Ctrl - Copies the contents of the selected region before it's resized. This leaves the original image intact while the copy is resized.
Shift - Resizes the selected region in proportion to its original size.
Alt - Changes the size of the selection region. This leaves the image unmodified.
The following table describes the valid modifier key combinations:
|Resizes the content of the selected region.|
|Shift||Proportionally resizes the content of the selected region.|
|Alt||Resizes the selected region. This defines a new selection region.|
|Shift||Alt||Proportionally resizes the selected region. This defines a new selection region.|
|Ctrl||Copies and then resizes the content of the selected region.|
|Ctrl||Shift||Copies and then proportionally resizes the content of the selected region.|
While a tool is selected, you can use the Properties window to specify details about how it affects the image. For example, you can set the thickness of the Pencil tool or the color of the Brush tool.
You can set both a foreground color and a background color. Both support an alpha channel to provide user-defined opacity. The settings apply to all tools. If you use a mouse, the left mouse button corresponds to the foreground color, and the right mouse button corresponds to the background color.
The following table describes tool properties:
|All tools and selections||Rotate by
Defines the amount, in degrees, that the selection or tool effect is rotated in the clockwise direction.
|Pencil, Brush, Airbrush, Eraser||Thickness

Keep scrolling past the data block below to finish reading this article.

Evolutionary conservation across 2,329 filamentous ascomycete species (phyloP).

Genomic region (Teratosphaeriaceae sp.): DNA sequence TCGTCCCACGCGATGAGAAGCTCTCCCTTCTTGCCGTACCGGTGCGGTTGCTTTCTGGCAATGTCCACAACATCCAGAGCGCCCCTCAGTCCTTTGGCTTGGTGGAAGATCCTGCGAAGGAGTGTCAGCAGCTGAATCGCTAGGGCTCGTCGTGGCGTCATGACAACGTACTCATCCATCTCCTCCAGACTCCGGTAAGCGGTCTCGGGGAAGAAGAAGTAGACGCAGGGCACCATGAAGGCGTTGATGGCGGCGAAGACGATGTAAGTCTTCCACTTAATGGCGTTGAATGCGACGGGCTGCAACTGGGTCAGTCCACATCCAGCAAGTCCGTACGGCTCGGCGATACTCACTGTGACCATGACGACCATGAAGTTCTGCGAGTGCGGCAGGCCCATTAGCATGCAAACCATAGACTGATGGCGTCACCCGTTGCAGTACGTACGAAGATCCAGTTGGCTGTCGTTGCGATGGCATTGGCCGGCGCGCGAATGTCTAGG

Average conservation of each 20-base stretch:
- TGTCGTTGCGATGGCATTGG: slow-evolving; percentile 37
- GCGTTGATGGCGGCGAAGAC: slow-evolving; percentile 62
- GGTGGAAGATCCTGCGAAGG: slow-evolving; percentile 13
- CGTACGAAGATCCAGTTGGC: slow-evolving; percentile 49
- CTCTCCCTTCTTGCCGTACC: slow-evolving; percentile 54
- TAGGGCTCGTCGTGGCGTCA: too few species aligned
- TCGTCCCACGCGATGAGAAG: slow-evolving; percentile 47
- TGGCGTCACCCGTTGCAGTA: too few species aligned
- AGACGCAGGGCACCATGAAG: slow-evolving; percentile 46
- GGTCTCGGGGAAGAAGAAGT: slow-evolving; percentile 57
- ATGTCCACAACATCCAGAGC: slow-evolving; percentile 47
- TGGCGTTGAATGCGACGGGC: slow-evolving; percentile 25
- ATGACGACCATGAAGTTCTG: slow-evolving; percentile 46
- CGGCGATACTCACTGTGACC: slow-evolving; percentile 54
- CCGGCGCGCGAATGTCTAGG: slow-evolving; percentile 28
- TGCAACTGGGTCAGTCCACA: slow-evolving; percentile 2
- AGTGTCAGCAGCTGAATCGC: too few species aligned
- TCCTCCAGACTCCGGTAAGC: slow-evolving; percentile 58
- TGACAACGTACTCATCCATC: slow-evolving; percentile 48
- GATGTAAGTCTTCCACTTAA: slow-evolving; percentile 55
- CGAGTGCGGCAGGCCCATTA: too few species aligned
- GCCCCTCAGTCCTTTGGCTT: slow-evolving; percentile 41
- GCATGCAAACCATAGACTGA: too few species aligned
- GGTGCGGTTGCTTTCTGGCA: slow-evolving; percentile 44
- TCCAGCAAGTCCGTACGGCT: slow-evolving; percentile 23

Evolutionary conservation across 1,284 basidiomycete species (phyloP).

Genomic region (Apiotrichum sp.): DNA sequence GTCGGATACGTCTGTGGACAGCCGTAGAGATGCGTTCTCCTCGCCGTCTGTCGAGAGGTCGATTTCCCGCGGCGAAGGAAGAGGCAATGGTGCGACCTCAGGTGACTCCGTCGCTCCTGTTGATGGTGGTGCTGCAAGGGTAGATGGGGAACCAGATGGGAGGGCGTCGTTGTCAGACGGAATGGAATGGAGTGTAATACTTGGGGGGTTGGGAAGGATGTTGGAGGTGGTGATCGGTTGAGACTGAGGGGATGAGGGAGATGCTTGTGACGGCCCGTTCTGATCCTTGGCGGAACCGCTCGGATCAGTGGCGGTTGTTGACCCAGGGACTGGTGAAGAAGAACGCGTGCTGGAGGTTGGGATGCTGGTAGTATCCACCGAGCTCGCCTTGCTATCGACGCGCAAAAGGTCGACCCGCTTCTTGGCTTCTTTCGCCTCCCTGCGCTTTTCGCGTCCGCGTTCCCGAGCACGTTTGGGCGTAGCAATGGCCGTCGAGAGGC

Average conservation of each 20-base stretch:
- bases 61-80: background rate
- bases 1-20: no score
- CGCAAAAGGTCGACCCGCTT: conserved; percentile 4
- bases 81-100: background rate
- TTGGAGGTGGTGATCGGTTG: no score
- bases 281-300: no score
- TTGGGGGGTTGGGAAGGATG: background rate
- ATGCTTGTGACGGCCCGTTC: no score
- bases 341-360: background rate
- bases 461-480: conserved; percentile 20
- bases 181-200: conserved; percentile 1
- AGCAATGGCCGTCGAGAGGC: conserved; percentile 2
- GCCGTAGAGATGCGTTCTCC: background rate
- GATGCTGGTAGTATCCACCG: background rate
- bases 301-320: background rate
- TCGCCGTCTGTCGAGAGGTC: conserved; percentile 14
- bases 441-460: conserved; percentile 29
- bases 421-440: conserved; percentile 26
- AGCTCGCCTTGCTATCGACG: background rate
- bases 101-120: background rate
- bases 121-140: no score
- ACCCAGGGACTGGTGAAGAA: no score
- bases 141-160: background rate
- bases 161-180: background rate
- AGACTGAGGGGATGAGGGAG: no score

Defines the size of the area that is affected by the tool.
Draws text that has anti-aliased edges. This gives text a smoother appearance.
The text to be drawn.
The font used to draw the text.
The size of the text.
Makes the font bold.
Makes the font italic.
Makes the font underlined.
Draws primitives that have anti-aliased edges. This gives them a smoother appearance.
Defines the thickness of the line that forms the boundary of the primitive.
(Rounded rectangle only) Defines the rounding radius for the top and bottom edges of the primitive.
(Rounded rectangle only) Defines the rounding radius for the left and right edges of the primitive.
|Pencil, Brush, Airbrush, 2D Primitive||Channels
Enables or disables specific color channels for viewing and drawing. If View is set for a specific color channel, that channel is visible in the image; otherwise, it is not visible. If Draw is set for a specific color channel, that channel is affected by drawing operations; otherwise, it is not.